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Title: Investigation of the functionality of white soft paraffin with regards to ointments
Author: Bentley, Phillip John
ISNI:       0000 0004 6493 825X
Awarding Body: University of Leeds
Current Institution: University of Leeds
Date of Award: 2017
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Within the pharmaceutical industry, paraffin products are used as functional ingredients to produce ointment products, suitable for consumer end use. Paraffin wax is a complex material, itself describes an entire group of alkanes ranging from C10 to C60. It was the aim of this project to characterise the paraffin constituent components (oils and waxes) and their combinations (creating white soft paraffin (WSP)). Using a wide range of instrumental characterisation such as cone penetration, viscosity, oscillation rheology and cross polar optical microscopy; thermal characterisation: differential scanning calorimetry: and chemical characterisation: solubility parameters and Raman spectroscopy, the functionality of WSP products will be examined. Finally using WSP blends and constituent components, long term stability was tested as well as overload process testing on model WSP blends. Waxes with high congeal points were found to have greater penetration forces and viscosities (MWM = 281.62 N, MWH = 273.67 N), model WSP blends containing different wax materials showed similar penetration values corresponding to wax forces (WSP9, a combination of PWH and MWH = 29.92 N). Similarities in waxes and WSP blends seen in penetration and rheology are not seen in DSC thermographs, loss of energy from wax components within the WSP blends were evident (PWL; 295.08 mJ + MWM; 134.58 mJ ≠ WSP5; 23.42 mJ). The progression of solubility parameters saw that there were similarities in expected WSP blends and correlation between wax components, indicating that miscibility has a role to play in WSP production. Processing testing and microscopic analysis showed that long term storage crystals decrease in size affecting the packing density, reducing penetration forces and G’ stiffness in samples, ultimately indicating the need for greater wax ratio mixes to be developed for consumer end use suitability.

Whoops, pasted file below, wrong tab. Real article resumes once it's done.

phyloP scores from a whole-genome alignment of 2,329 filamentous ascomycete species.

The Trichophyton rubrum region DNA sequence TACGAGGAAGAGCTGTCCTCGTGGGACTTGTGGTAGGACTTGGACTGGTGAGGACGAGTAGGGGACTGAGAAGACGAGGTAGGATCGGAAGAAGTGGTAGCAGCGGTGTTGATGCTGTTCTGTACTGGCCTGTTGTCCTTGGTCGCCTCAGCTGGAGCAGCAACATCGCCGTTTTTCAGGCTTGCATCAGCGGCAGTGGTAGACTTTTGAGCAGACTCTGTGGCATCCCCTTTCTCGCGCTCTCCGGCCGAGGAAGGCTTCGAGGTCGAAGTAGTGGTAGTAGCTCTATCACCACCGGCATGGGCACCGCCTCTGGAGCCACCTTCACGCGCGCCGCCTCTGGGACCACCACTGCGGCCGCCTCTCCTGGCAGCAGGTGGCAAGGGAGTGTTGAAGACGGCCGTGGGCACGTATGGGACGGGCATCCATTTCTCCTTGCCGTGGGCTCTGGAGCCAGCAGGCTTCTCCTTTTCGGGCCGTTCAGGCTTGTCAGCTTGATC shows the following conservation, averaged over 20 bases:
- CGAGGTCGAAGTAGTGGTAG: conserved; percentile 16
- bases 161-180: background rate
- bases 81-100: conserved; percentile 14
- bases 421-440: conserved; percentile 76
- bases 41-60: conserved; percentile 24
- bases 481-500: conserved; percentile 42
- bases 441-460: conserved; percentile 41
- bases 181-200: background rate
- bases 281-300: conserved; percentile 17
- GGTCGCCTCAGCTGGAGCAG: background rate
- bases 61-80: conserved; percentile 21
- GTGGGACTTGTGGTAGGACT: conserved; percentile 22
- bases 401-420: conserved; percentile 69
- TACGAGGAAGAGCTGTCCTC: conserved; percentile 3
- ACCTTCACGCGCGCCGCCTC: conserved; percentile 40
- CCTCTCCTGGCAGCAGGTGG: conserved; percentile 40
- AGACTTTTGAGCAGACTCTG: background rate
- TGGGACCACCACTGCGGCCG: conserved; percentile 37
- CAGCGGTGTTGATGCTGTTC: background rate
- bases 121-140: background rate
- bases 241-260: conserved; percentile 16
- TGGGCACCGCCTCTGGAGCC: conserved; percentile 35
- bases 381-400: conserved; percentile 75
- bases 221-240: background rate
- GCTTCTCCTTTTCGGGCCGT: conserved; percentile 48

Supervisor: Murray, Brent S. ; Kapur, Nikil Sponsor: Not available
Qualification Name: Thesis (Ph.D.) Qualification Level: Doctoral
EThOS ID:  DOI: Not available